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Arizona, Elections, Politics

Prop 204 is only the beginning

Posted: October 16, 2012 at 9:59 am   /   by

By Republican Victory Fund

It began innocently enough.

In 2009, faced with an unprecedented budget crisis, Governor Jan Brewer began pushing a temporary one cent sales tax increase, of which two-thirds of the revenues generated would fund K-12 education and the other third would fund health and public safety.  The sales tax hike would automatically repeal on May 31, 2013. It was supported by a wide variety of business, education and union interests as a temporary solution to a temporary crisis, and passed overwhelmingly by the voters in 2010.

Then, thanks to the Republican leadership, the budget was balanced with no gimmicks and $450 million was set aside in the rainy day fund to guard against future emergencies.  The budget crisis was resolved, and the coalition that supported Prop 100 was content to let the sales tax rate go back down to where it was before.

Except of course, for Arizona’s largest teachers union, the Arizona Education Association.  The AEA quickly abandoned any pretense of supporting a “temporary” sales tax hike and got to work on a far more ambitious proposition for 2012, one that would keep Arizona’s sales tax the second highest in the nation, handcuff the Legislature from being able to effectively manage its own budget, and send hundreds of millions to school districts without any standards or accountability requirements.  As the Goldwater Institute noted, only 10 percent of the money that schools would receive as a result of the tax hike would be tied to any outcome.

To those that have followed the AEA, and their parent organization the National Education Association (NEA), this came as no surprise.  The NEA has been quietly pushing an agenda for years to dramatically raise taxes across the country on the state and local level to subsidize the education bureaucracy at the expense of the classroom.  They call it Taxes, Economic Development, and Funding – or TEF.

TEF is essentially a national, aggressive, public relations campaign by the NEA and their state affiliates to facilitate class warfare, and push the notion that the “rich” (AKA small business owners) and corporations are not paying enough in taxes.  Any and all business tax breaks are to be called “loopholes” to imply they are cheating the system.  The term “fair share” is to be used repeatedly to reinforce this charge (its a “bell-ringer”, they claim).  The NEA also warns that “raising taxes on the wealthy by 1%” receives strong support in polls, but is less favored in discussion groups. In other words, the more voters learn about the economic consequences of taxing businesses out of existence, the less they like it. So best to stick to simple cliches and sound-bites about saving the children.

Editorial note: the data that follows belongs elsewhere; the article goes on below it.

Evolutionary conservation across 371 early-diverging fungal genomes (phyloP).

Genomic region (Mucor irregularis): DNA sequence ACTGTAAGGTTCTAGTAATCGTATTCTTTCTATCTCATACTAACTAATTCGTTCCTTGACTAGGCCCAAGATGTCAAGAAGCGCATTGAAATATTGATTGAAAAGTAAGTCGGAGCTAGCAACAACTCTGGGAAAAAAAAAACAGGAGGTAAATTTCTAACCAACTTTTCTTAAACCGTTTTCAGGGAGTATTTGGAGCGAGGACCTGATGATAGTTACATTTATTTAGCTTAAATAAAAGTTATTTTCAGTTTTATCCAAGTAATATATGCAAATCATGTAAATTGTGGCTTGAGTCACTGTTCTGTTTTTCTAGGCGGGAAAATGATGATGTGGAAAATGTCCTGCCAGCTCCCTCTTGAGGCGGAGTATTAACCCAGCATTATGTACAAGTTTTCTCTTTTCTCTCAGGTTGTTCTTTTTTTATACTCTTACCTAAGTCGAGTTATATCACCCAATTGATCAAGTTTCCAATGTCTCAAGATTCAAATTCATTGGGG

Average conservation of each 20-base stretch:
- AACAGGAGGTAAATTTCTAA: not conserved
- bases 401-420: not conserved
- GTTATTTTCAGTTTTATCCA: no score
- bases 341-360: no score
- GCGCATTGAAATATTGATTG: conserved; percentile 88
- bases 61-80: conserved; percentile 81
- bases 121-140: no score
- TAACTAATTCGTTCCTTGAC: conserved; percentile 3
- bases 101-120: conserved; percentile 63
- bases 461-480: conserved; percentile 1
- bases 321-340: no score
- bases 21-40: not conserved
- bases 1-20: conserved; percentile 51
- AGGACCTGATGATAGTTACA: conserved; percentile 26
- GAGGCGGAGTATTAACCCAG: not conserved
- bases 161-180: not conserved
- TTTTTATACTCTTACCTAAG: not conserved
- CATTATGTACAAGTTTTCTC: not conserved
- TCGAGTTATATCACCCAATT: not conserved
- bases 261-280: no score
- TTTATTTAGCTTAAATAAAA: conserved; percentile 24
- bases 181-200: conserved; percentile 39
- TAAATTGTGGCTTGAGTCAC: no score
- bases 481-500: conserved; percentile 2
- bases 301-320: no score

In other words, in a state like Arizona, in which the legislature has a two-thirds requirement to raise taxes, a campaign like TEF is tailor-made for the referendum process – which is exactly what we are seeing here today.  The state director of the AEA and Democrat candidate for Senate, Janie Hydrick, has made this a top priority.  She recently offered a presentation on how to promote TEF using the same themes of “fairness” often preached by the NEA at the national level.

Should Prop 204 pass in November, the AEA will certainly celebrate their victory in convincing Arizonans to permanently raise their own taxes on everything they buy without regard for how their tax dollars are spent. But make no mistake, they will be emboldened like never before, and preparing their ballot initiatives for 2014 before the party decorations come down.  For those that have studied the TEF agenda, this is a scary thought indeed.

The NEA believes ”Arizona personal and corporate income tax responsibilities are comparatively low” and that “revenue can be significantly increased by increasing the relatively low personal (4.5%) and corporate (6.968%) tax rates.” They note that requiring the traditional three-factor formula would likely raise “substantial additional corporate tax revenue.”  The union also says that “Arizona could also raise additional revenue by levying its sales tax on all food purchased in the state” and also hike its alcohol taxes. Remember, this would all be on top of the second highest sales tax in America should Prop 204 pass.

Piece by piece, proposition by proposition, this is their ultimate agenda – and there is no better way to stop them than to defeat Prop 204. If you know someone who is leaning towards voting for it, talk to them about the lack of accountability, and how little of that money would ever find its way to the classroom.  Explain the divisive nature of the union campaign, which seeks to stroke class envy and resentment towards the small business owners who are trying to navigate the economic turmoil and create jobs.  Let them know that a huge permanent tax hike, with no oversight and unsustainable mandates, would be just the beginning.

Three weeks to go. Let’s get to it.

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Prop 204 is only the beginning